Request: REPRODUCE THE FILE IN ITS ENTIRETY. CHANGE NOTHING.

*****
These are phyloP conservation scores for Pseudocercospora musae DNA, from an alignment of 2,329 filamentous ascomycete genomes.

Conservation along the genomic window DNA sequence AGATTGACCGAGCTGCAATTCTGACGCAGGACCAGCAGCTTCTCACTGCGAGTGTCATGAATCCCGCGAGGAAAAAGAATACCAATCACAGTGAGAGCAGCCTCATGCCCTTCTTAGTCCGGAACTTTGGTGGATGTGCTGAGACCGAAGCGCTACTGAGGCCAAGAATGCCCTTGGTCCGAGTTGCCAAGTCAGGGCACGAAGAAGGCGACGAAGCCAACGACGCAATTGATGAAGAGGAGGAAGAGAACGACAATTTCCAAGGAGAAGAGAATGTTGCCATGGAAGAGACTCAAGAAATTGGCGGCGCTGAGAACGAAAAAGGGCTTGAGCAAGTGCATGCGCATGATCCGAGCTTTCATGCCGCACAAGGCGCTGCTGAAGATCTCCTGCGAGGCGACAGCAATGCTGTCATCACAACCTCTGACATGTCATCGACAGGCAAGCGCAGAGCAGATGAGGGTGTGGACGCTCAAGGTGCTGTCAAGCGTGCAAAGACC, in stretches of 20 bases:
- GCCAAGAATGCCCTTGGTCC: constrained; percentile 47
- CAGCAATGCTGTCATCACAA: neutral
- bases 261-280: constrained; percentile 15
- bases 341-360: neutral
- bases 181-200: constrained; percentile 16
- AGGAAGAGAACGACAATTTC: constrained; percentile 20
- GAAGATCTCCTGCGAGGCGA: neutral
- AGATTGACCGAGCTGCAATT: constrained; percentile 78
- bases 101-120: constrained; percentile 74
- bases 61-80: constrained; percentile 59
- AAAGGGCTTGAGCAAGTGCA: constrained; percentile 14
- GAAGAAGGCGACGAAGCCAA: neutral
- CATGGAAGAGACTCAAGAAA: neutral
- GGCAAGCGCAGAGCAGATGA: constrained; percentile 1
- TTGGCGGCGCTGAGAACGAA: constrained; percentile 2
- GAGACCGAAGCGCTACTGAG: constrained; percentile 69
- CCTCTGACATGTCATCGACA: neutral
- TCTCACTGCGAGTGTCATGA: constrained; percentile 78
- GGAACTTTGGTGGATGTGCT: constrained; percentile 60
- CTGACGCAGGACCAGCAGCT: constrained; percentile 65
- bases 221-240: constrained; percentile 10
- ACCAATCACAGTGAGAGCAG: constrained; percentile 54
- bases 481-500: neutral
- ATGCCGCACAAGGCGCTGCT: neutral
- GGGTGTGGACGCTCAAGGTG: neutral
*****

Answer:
These are phyloP conservation scores for Pseudocercospora musae DNA, from an alignment of 2,329 filamentous ascomycete genomes.

Conservation along the genomic window DNA sequence AGATTGACCGAGCTGCAATTCTGACGCAGGACCAGCAGCTTCTCACTGCGAGTGTCATGAATCCCGCGAGGAAAAAGAATACCAATCACAGTGAGAGCAGCCTCATGCCCTTCTTAGTCCGGAACTTTGGTGGATGTGCTGAGACCGAAGCGCTACTGAGGCCAAGAATGCCCTTGGTCCGAGTTGCCAAGTCAGGGCACGAAGAAGGCGACGAAGCCAACGACGCAATTGATGAAGAGGAGGAAGAGAACGACAATTTCCAAGGAGAAGAGAATGTTGCCATGGAAGAGACTCAAGAAATTGGCGGCGCTGAGAACGAAAAAGGGCTTGAGCAAGTGCATGCGCATGATCCGAGCTTTCATGCCGCACAAGGCGCTGCTGAAGATCTCCTGCGAGGCGACAGCAATGCTGTCATCACAACCTCTGACATGTCATCGACAGGCAAGCGCAGAGCAGATGAGGGTGTGGACGCTCAAGGTGCTGTCAAGCGTGCAAAGACC, in stretches of 20 bases:
- GCCAAGAATGCCCTTGGTCC: constrained; percentile 47
- CAGCAATGCTGTCATCACAA: neutral
- bases 261-280: constrained; percentile 15
- bases 341-360: neutral
- bases 181-200: constrained; percentile 16
- AGGAAGAGAACGACAATTTC: constrained; percentile 20
- GAAGATCTCCTGCGAGGCGA: neutral
- AGATTGACCGAGCTGCAATT: constrained; percentile 78
- bases 101-120: constrained; percentile 74
- bases 61-80: constrained; percentile 59
- AAAGGGCTTGAGCAAGTGCA: constrained; percentile 14
- GAAGAAGGCGACGAAGCCAA: neutral
- CATGGAAGAGACTCAAGAAA: neutral
- GGCAAGCGCAGAGCAGATGA: constrained; percentile 1
- TTGGCGGCGCTGAGAACGAA: constrained; percentile 2
- GAGACCGAAGCGCTACTGAG: constrained; percentile 69
- CCTCTGACATGTCATCGACA: neutral
- TCTCACTGCGAGTGTCATGA: constrained; percentile 78
- GGAACTTTGGTGGATGTGCT: constrained; percentile 60
- CTGACGCAGGACCAGCAGCT: constrained; percentile 65
- bases 221-240: constrained; percentile 10
- ACCAATCACAGTGAGAGCAG: constrained; percentile 54
- bases 481-500: neutral
- ATGCCGCACAAGGCGCTGCT: neutral
- GGGTGTGGACGCTCAAGGTG: neutral